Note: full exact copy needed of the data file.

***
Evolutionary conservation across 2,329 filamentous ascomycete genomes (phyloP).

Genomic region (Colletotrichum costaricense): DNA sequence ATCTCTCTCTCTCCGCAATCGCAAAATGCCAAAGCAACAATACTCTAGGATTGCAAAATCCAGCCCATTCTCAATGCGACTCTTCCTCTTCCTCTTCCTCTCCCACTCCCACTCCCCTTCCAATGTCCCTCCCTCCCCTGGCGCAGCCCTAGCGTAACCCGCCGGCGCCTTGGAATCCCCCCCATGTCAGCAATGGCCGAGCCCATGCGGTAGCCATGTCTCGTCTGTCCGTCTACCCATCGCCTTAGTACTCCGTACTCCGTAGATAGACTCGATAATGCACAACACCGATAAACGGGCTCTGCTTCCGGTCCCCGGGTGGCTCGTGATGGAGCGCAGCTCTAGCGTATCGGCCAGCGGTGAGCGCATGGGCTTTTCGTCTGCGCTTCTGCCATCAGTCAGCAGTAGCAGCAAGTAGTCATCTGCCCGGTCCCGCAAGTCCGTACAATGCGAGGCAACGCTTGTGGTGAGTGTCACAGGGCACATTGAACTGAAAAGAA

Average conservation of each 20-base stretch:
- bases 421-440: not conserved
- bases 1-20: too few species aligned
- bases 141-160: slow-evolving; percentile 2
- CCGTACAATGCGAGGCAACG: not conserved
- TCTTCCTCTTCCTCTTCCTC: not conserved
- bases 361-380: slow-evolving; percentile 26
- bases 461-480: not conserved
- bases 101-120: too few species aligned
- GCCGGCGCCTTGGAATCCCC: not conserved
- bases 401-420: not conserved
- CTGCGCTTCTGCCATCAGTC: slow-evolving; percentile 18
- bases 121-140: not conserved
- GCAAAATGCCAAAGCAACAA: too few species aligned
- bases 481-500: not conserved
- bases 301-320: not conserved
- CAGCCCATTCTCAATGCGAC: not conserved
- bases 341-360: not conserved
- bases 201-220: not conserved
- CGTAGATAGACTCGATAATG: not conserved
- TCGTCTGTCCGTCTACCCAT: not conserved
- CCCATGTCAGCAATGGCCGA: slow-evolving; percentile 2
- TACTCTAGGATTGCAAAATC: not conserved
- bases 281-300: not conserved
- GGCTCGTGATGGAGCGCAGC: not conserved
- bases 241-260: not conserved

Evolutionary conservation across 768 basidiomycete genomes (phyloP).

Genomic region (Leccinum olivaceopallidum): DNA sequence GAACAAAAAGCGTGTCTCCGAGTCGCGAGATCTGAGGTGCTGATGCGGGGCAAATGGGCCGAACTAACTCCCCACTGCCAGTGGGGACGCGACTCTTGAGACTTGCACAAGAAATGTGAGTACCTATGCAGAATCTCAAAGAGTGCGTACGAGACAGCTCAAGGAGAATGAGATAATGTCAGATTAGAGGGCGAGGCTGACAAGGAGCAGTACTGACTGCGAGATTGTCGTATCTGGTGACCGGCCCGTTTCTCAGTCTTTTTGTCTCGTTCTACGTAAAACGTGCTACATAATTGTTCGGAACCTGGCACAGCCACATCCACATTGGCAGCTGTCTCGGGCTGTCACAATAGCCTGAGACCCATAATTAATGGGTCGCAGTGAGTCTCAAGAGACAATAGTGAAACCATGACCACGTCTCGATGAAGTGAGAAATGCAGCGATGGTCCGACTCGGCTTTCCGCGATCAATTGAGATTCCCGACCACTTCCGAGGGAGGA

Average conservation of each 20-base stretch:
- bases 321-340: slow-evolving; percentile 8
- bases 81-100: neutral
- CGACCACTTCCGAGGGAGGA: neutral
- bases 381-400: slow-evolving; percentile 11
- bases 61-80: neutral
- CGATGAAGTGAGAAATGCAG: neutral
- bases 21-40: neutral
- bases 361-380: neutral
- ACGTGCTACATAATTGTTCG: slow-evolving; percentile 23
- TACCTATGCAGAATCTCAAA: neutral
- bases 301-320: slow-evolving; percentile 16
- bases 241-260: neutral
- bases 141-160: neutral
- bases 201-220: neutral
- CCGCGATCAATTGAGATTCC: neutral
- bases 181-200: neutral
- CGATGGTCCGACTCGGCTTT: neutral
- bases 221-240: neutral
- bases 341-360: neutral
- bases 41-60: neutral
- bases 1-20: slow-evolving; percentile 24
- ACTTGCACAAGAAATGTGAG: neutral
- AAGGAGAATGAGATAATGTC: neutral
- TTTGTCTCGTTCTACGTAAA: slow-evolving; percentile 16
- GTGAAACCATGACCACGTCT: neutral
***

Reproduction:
Evolutionary conservation across 2,329 filamentous ascomycete genomes (phyloP).

Genomic region (Colletotrichum costaricense): DNA sequence ATCTCTCTCTCTCCGCAATCGCAAAATGCCAAAGCAACAATACTCTAGGATTGCAAAATCCAGCCCATTCTCAATGCGACTCTTCCTCTTCCTCTTCCTCTCCCACTCCCACTCCCCTTCCAATGTCCCTCCCTCCCCTGGCGCAGCCCTAGCGTAACCCGCCGGCGCCTTGGAATCCCCCCCATGTCAGCAATGGCCGAGCCCATGCGGTAGCCATGTCTCGTCTGTCCGTCTACCCATCGCCTTAGTACTCCGTACTCCGTAGATAGACTCGATAATGCACAACACCGATAAACGGGCTCTGCTTCCGGTCCCCGGGTGGCTCGTGATGGAGCGCAGCTCTAGCGTATCGGCCAGCGGTGAGCGCATGGGCTTTTCGTCTGCGCTTCTGCCATCAGTCAGCAGTAGCAGCAAGTAGTCATCTGCCCGGTCCCGCAAGTCCGTACAATGCGAGGCAACGCTTGTGGTGAGTGTCACAGGGCACATTGAACTGAAAAGAA

Average conservation of each 20-base stretch:
- bases 421-440: not conserved
- bases 1-20: too few species aligned
- bases 141-160: slow-evolving; percentile 2
- CCGTACAATGCGAGGCAACG: not conserved
- TCTTCCTCTTCCTCTTCCTC: not conserved
- bases 361-380: slow-evolving; percentile 26
- bases 461-480: not conserved
- bases 101-120: too few species aligned
- GCCGGCGCCTTGGAATCCCC: not conserved
- bases 401-420: not conserved
- CTGCGCTTCTGCCATCAGTC: slow-evolving; percentile 18
- bases 121-140: not conserved
- GCAAAATGCCAAAGCAACAA: too few species aligned
- bases 481-500: not conserved
- bases 301-320: not conserved
- CAGCCCATTCTCAATGCGAC: not conserved
- bases 341-360: not conserved
- bases 201-220: not conserved
- CGTAGATAGACTCGATAATG: not conserved
- TCGTCTGTCCGTCTACCCAT: not conserved
- CCCATGTCAGCAATGGCCGA: slow-evolving; percentile 2
- TACTCTAGGATTGCAAAATC: not conserved
- bases 281-300: not conserved
- GGCTCGTGATGGAGCGCAGC: not conserved
- bases 241-260: not conserved

Evolutionary conservation across 768 basidiomycete genomes (phyloP).

Genomic region (Leccinum olivaceopallidum): DNA sequence GAACAAAAAGCGTGTCTCCGAGTCGCGAGATCTGAGGTGCTGATGCGGGGCAAATGGGCCGAACTAACTCCCCACTGCCAGTGGGGACGCGACTCTTGAGACTTGCACAAGAAATGTGAGTACCTATGCAGAATCTCAAAGAGTGCGTACGAGACAGCTCAAGGAGAATGAGATAATGTCAGATTAGAGGGCGAGGCTGACAAGGAGCAGTACTGACTGCGAGATTGTCGTATCTGGTGACCGGCCCGTTTCTCAGTCTTTTTGTCTCGTTCTACGTAAAACGTGCTACATAATTGTTCGGAACCTGGCACAGCCACATCCACATTGGCAGCTGTCTCGGGCTGTCACAATAGCCTGAGACCCATAATTAATGGGTCGCAGTGAGTCTCAAGAGACAATAGTGAAACCATGACCACGTCTCGATGAAGTGAGAAATGCAGCGATGGTCCGACTCGGCTTTCCGCGATCAATTGAGATTCCCGACCACTTCCGAGGGAGGA

Average conservation of each 20-base stretch:
- bases 321-340: slow-evolving; percentile 8
- bases 81-100: neutral
- CGACCACTTCCGAGGGAGGA: neutral
- bases 381-400: slow-evolving; percentile 11
- bases 61-80: neutral
- CGATGAAGTGAGAAATGCAG: neutral
- bases 21-40: neutral
- bases 361-380: neutral
- ACGTGCTACATAATTGTTCG: slow-evolving; percentile 23
- TACCTATGCAGAATCTCAAA: neutral
- bases 301-320: slow-evolving; percentile 16
- bases 241-260: neutral
- bases 141-160: neutral
- bases 201-220: neutral
- CCGCGATCAATTGAGATTCC: neutral
- bases 181-200: neutral
- CGATGGTCCGACTCGGCTTT: neutral
- bases 221-240: neutral
- bases 341-360: neutral
- bases 41-60: neutral
- bases 1-20: slow-evolving; percentile 24
- ACTTGCACAAGAAATGTGAG: neutral
- AAGGAGAATGAGATAATGTC: neutral
- TTTGTCTCGTTCTACGTAAA: slow-evolving; percentile 16
- GTGAAACCATGACCACGTCT: neutral